New Mutations in SLC12A6 Gene Tied to Several CMT Subtypes

Researchers in Japan analyzed genetic data from CMT patients after cases of peripheral neuropathy were seen in China and Germany

Patricia Inácio, PhD avatar

by Patricia Inácio, PhD |

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Newly identified mutations in the SLC12A6 gene associated with several subtypes of Charcot-Marie-Tooth (CMT) disease have been found, according to a study in Japan. The mutations also affected the central nervous system (brain and spinal cord).

The findings call for the need to screen for mutations in the SLC12A6 gene in CMT patients, “particularly those with central nervous system lesions, such as cognitive impairment and epilepsy, regardless of the CMT subtype,” the researchers wrote.

The study “Novel heterozygous variants of SLC12A6 in Japanese families with Charcot–Marie–Tooth disease” was published in the Annals of Clinical and Translational Neurology.

CMT is a group of inherited diseases caused by mutations in genes that impair the function of peripheral nerves, those that send sensory and motor information from the brain and spinal cord to the rest of the body.

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While the most common disease-causing genetic alteration is a duplication of the PMP22 gene, more than 100 different genes have been associated with CMT and related diseases.

Mutations in the SLC12A6 gene have been linked with severe damage to peripheral nerves – a condition called peripheral neuropathy – in recent reports in China and Germany. The SLC12A6 gene contains the instructions for making a transporter protein that allows potassium and chlorine passage across the cell membrane.

Researchers in Japan analyzed genetic data from CMT patients in Japan to see if SLC12A6 mutations were also present.

In total, they analyzed DNA samples from 2,598 patients across Japan diagnosed with CMT between 2007 and 2021. They were referred for genetic analysis after showing clinical signs of peripheral neuropathy. All were negative for the PMP22 gene mutation.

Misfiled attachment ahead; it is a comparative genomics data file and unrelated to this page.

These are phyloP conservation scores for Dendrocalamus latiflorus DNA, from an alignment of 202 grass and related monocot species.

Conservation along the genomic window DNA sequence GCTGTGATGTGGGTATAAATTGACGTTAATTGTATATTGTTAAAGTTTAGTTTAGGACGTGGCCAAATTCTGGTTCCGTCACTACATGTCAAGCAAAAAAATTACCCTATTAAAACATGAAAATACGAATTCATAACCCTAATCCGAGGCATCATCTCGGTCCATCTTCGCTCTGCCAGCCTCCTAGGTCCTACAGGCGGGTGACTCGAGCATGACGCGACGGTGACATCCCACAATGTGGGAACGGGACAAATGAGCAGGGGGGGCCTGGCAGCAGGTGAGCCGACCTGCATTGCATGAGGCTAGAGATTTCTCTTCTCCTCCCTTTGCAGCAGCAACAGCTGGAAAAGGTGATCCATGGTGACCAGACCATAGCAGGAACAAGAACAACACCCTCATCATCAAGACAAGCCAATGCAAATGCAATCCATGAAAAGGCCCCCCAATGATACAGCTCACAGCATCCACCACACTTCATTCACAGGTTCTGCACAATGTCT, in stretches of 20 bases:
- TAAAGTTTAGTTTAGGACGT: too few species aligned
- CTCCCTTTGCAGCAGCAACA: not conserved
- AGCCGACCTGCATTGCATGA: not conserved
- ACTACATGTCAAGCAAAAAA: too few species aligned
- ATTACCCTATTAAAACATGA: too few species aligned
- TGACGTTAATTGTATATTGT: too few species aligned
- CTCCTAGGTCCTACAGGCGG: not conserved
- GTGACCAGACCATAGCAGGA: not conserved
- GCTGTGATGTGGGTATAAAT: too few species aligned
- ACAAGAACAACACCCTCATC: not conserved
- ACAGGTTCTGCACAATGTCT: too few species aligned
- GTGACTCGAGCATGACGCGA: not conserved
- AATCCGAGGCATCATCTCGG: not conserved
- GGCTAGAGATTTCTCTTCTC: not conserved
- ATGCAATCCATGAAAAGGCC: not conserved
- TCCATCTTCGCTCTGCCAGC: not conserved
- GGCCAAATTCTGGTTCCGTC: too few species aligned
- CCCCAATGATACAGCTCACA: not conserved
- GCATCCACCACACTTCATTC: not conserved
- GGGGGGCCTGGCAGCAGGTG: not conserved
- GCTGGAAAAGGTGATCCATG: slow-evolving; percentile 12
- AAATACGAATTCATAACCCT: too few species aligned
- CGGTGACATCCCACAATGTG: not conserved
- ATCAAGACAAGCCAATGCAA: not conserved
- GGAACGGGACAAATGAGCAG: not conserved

In seven unrelated families, the researchers identified SLC12A6 heterozygous mutations, meaning a mutation in one gene copy. Our cells have two copies of each gene, inherited from each parent.

One mutation (p.Arg207His) had been reported previously. Three — p.Glu289Lys, p.Phe578del, p.Thr679Ser — were unknown. Two additional mutations (p.Thr580Lys and p.Ser647Pro) were classified as having uncertain significance. All five new mutations were predicted to cause disease.

The symptoms in these patients were diverse and spanned different CMT subtypes, including demyelinating (CMT type 1), axonal (CMT type 2), or intermediate forms of the disorder. Demyelination is the loss of myelin, the protective layer of nerve fibers that helps them send electrical signals efficiently.

In several patients, the central nervous system (CNS) was also affected. An intellectual disability was seen in three patients (42.9%). Another patient, a 26-year-old woman, developed epilepsy when she turned 12. MRI scans of her brain showed shrinkage (atrophy) in certain regions.

“Our findings broaden the clinical spectrum of SLC12A6 heterozygous variants, manifesting with motor and sensory polyneuropathies and CNS dysfunctions. In the clinic, it is recommended to pay more attention to CNS lesions, particularly in patients showing cognitive impairment and epilepsy,” the researchers said.